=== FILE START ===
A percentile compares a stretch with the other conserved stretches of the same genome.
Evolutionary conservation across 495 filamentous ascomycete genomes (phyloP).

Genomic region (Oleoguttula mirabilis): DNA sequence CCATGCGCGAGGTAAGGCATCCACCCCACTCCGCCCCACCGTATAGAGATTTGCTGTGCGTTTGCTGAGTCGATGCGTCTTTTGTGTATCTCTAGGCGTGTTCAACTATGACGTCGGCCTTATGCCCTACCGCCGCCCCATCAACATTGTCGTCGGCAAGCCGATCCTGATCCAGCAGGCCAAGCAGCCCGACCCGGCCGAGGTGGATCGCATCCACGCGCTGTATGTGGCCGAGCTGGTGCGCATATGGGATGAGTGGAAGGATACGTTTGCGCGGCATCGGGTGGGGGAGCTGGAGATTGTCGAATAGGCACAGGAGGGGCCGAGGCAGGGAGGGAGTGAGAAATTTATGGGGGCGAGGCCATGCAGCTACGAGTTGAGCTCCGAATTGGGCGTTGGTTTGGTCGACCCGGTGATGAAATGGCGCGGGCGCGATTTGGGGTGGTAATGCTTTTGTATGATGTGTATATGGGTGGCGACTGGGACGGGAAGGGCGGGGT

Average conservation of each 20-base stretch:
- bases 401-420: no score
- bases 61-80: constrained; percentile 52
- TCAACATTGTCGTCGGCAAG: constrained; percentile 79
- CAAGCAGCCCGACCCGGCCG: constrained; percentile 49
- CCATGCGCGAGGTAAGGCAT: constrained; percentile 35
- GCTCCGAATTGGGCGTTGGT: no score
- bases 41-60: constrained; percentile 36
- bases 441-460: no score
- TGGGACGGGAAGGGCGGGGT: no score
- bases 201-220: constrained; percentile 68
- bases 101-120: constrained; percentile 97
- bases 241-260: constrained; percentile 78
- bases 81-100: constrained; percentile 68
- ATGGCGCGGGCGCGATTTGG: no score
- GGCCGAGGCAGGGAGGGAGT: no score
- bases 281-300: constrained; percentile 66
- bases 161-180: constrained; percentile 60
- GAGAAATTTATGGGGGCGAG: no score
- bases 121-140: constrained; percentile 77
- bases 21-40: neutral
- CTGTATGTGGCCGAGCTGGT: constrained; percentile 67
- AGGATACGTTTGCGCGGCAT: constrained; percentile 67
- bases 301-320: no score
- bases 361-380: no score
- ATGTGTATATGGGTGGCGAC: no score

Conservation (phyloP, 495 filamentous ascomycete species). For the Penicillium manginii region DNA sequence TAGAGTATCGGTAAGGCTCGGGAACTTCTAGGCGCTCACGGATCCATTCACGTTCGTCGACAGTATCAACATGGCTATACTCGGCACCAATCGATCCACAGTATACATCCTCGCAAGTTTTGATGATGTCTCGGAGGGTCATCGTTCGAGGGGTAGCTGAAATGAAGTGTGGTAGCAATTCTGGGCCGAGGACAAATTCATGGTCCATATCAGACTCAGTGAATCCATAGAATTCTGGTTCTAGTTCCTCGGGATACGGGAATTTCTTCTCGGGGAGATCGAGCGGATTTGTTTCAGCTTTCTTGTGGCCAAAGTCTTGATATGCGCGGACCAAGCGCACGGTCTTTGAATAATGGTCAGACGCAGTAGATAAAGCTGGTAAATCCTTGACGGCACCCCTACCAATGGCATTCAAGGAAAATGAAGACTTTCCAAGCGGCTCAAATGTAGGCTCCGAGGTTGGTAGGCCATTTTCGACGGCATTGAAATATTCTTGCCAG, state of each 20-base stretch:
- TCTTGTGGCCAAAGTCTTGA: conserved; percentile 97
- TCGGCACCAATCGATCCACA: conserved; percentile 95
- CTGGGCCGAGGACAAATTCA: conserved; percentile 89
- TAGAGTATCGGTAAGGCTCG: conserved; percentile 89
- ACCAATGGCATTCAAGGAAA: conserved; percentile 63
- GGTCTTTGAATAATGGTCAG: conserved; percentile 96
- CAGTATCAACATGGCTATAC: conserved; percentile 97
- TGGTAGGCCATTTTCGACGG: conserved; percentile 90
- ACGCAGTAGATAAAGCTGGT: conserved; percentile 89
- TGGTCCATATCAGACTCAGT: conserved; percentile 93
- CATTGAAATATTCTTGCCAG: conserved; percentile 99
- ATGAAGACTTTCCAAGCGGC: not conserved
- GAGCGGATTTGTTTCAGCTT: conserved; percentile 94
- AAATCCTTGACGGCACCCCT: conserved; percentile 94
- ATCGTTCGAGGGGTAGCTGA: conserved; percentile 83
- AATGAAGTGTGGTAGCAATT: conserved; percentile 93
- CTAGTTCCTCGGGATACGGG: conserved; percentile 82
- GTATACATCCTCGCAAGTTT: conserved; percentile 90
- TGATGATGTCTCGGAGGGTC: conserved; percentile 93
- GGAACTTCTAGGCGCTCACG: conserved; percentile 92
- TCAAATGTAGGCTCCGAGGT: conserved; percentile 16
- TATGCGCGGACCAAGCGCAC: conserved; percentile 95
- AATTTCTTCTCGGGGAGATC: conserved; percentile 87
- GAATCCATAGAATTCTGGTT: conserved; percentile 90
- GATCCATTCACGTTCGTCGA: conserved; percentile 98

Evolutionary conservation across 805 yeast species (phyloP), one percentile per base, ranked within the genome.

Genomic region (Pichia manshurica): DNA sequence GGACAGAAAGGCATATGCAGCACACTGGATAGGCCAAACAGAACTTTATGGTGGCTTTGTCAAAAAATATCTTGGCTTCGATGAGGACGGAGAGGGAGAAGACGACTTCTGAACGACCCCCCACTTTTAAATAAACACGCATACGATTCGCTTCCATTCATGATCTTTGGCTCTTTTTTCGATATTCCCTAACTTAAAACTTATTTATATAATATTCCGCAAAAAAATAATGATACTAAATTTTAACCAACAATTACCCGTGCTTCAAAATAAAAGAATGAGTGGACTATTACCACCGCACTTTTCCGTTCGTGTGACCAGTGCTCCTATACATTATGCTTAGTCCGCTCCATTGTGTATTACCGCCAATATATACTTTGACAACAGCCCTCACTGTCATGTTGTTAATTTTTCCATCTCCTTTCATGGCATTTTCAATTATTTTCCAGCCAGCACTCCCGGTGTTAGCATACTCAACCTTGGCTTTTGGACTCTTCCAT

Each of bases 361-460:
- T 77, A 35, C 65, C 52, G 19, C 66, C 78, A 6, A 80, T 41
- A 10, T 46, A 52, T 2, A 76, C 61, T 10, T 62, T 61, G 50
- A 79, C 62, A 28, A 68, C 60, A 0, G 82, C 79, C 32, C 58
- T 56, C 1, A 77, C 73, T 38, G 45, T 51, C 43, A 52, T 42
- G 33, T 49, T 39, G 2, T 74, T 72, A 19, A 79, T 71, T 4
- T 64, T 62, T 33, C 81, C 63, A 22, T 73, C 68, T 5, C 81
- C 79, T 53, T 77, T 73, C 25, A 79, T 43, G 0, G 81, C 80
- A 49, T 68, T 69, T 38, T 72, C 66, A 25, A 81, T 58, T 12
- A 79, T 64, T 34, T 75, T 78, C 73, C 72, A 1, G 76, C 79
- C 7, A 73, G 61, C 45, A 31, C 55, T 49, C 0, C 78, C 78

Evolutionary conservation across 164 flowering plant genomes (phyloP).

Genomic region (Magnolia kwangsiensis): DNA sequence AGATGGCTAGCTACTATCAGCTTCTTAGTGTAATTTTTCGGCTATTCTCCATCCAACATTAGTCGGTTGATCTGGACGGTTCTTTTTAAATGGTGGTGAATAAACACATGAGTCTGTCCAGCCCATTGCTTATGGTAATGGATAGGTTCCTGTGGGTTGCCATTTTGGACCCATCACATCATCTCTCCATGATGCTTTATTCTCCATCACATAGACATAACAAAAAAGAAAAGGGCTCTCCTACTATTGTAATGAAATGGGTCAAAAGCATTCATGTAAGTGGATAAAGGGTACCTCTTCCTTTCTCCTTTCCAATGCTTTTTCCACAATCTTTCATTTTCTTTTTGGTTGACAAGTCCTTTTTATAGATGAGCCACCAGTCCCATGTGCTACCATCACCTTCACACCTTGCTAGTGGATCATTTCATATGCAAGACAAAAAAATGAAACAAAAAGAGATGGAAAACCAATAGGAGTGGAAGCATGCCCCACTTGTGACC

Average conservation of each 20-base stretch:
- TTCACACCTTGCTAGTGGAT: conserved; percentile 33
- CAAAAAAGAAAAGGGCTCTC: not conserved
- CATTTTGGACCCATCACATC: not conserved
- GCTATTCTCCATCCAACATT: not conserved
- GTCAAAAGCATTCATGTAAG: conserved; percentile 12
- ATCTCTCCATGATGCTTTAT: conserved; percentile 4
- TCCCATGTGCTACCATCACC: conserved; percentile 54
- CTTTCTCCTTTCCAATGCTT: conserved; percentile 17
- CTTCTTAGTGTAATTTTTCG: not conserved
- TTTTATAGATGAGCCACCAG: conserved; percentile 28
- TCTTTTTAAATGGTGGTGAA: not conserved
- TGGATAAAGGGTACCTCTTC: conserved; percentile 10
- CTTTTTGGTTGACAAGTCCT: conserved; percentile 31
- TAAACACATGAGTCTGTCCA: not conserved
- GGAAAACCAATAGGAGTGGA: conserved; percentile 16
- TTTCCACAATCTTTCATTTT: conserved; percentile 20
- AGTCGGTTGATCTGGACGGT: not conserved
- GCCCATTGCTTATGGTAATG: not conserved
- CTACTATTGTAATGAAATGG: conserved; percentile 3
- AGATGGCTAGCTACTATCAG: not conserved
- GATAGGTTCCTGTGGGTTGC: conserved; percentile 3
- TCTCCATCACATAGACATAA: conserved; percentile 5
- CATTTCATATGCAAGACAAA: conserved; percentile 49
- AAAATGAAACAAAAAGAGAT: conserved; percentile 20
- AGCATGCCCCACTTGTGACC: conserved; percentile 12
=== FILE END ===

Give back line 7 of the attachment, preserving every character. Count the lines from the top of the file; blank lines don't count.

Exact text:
- TCAACATTGTCGTCGGCAAG: constrained; percentile 79